A Genuine account of the trial, &c., of Eugene Aram, who was convicted at York Assizes, August 3, 1759, before the Honourable William Noel, Esq., one of His Majesty's justices of the Court of Common Pleas, for the murder of Daniel Clark, late of Knaresborough, in the county of York to which are added, an account of the remarkable discovery of a human skeleton at Thistle Hill, a detail of all the judicial proceedings from the time of the bones being found, to the commitment of Richard Houseman, Eugene Aram, and Henry Terry, to York Castle, the depositions of Anna Aram, Philip Coates, John Yates, &c., the examination and confession of Richard Houseman, the apprehending of Eugene Aram, at Lynn, in Norfolk, with his examination and commitment, the remarkable defence he made on his trial, his own account of himself, written after his condemnation, with an apology, which he left in his cell, for the attempt he made on his life : also, the origin and antiquity of the Mel-Supper, some pieces of poetry, &c., written during his confinement in York Castle : with a beautiful poem, by T. Hood, Esq., called the Dream of Eugene Aram.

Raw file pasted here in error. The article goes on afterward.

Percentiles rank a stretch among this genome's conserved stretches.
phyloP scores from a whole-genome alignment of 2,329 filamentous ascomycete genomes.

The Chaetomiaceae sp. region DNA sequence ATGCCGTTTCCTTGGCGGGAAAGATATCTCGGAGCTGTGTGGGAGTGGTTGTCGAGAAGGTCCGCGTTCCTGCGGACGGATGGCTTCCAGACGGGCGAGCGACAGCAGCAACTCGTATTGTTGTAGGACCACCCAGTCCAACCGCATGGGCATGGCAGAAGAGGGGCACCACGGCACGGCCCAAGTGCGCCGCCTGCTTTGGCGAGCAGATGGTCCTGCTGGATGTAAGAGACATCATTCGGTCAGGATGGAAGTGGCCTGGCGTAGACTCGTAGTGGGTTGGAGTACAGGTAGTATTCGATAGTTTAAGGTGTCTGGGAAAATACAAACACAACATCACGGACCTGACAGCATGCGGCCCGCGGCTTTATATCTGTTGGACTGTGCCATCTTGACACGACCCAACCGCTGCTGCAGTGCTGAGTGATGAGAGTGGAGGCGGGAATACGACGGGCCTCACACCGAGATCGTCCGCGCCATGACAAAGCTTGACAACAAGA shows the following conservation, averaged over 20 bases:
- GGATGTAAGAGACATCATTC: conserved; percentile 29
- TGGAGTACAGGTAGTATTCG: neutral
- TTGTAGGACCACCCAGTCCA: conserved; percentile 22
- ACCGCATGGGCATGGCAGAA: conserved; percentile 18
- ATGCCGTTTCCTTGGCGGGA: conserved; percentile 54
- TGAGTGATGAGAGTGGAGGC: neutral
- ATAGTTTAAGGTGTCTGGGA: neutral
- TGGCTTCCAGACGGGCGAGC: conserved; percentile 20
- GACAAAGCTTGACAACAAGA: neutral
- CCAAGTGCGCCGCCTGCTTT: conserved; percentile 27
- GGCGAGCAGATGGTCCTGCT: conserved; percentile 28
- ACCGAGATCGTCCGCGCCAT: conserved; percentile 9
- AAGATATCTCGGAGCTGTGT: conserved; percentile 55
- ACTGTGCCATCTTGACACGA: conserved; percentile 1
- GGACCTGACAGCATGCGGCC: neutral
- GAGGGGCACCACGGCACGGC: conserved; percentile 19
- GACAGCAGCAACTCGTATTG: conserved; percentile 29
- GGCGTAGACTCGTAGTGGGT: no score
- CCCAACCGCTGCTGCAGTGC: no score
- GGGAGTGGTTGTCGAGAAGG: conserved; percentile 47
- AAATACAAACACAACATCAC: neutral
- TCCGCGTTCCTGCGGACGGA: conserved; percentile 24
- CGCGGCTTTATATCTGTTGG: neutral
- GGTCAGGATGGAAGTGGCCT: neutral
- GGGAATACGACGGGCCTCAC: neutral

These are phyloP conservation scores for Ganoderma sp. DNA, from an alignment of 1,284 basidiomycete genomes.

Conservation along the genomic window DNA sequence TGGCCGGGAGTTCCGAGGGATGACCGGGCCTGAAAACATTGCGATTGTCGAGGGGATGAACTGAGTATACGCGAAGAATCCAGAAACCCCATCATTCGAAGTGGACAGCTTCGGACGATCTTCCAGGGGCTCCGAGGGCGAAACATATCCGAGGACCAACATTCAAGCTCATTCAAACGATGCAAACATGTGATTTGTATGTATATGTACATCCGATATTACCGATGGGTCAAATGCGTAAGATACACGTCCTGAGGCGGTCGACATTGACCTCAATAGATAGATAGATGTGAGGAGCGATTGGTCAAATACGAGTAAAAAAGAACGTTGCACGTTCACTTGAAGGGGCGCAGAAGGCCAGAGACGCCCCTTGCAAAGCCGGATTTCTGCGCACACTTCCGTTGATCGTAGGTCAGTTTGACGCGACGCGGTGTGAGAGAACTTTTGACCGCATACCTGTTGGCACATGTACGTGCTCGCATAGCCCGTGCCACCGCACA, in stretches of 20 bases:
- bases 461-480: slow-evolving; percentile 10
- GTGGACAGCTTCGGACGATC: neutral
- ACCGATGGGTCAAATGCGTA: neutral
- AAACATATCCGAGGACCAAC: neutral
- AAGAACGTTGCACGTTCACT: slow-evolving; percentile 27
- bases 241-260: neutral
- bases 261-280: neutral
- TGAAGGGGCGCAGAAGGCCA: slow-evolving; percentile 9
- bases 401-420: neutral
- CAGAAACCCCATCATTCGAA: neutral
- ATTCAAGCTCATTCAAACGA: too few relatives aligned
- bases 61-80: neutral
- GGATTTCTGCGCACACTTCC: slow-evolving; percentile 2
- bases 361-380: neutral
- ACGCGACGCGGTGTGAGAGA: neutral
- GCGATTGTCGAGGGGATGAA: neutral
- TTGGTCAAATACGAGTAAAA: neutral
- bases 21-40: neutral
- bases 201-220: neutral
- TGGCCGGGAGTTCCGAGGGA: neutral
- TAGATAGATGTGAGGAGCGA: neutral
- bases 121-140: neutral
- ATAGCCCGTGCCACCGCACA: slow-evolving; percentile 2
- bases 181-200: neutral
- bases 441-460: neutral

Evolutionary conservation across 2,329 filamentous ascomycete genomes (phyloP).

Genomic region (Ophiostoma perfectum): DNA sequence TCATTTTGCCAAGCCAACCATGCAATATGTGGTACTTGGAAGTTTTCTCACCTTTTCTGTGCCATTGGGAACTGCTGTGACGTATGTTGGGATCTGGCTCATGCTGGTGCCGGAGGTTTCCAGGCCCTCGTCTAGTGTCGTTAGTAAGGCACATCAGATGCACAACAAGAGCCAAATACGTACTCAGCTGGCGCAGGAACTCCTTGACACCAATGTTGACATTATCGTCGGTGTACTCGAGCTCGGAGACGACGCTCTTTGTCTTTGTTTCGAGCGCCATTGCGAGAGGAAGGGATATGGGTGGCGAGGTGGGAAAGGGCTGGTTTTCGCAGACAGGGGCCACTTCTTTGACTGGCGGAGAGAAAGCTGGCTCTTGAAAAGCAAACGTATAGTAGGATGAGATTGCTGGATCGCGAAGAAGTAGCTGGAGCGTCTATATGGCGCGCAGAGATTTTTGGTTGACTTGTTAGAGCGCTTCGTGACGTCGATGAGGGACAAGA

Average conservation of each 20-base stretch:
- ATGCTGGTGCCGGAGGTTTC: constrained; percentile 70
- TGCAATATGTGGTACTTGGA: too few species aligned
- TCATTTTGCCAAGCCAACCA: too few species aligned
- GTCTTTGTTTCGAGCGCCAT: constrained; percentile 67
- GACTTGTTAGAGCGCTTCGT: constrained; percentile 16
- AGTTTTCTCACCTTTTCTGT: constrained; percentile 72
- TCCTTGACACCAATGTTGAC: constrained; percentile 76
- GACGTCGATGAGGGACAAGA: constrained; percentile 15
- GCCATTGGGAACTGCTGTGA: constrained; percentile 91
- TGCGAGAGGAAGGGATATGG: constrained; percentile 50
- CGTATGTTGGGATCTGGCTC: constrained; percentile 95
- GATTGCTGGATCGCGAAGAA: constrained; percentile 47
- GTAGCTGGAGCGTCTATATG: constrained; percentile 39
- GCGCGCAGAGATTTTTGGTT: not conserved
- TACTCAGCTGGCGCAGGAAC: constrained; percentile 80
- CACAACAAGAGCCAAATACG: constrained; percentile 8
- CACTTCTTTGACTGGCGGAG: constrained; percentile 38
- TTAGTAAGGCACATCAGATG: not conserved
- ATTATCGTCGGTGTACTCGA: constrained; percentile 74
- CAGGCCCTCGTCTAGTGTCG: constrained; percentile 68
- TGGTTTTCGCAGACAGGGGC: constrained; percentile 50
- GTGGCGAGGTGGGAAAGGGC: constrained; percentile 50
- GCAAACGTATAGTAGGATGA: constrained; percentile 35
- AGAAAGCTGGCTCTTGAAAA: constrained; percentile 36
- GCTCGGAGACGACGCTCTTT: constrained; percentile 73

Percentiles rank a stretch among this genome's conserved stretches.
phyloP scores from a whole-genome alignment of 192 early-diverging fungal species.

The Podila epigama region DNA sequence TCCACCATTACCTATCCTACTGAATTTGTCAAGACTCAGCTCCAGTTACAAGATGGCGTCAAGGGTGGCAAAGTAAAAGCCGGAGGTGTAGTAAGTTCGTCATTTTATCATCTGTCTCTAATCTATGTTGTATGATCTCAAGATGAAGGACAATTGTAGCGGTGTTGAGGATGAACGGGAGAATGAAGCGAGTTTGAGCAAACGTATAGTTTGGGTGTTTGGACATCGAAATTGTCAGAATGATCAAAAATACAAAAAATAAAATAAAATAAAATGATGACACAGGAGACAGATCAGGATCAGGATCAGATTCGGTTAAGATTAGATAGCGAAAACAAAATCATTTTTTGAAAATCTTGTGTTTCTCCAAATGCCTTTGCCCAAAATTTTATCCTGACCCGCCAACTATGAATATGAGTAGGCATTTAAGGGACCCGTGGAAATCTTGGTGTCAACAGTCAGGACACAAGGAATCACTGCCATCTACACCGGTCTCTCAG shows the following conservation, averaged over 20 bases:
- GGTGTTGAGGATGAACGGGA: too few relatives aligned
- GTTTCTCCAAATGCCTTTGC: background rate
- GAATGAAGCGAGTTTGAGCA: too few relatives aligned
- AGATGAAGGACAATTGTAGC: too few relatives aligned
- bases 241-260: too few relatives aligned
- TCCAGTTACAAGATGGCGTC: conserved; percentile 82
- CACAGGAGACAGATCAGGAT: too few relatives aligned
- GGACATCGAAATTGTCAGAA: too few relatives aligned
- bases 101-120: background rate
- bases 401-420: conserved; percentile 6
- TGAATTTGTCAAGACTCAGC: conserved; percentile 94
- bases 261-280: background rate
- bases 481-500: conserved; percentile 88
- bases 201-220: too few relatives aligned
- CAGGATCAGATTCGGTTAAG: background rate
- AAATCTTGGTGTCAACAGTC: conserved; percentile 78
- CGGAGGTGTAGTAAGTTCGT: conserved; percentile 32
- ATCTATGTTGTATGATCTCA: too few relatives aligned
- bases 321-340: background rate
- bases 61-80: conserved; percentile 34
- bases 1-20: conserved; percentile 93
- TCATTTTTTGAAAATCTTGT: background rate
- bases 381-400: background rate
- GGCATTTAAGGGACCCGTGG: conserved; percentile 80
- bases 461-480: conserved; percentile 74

Durham: George Walker, 1759? 47 pp. Very good in later binding. One copy located at Harvard. Likely printed circa 1800. Aram was a teacher and convinced a friend with an inheritance to purchase luxury goods on credit. Aram then killed the man and stole the goods. A body was found some years later in a cave and evidence pointed to Aram and he was convicted and hung. Item #683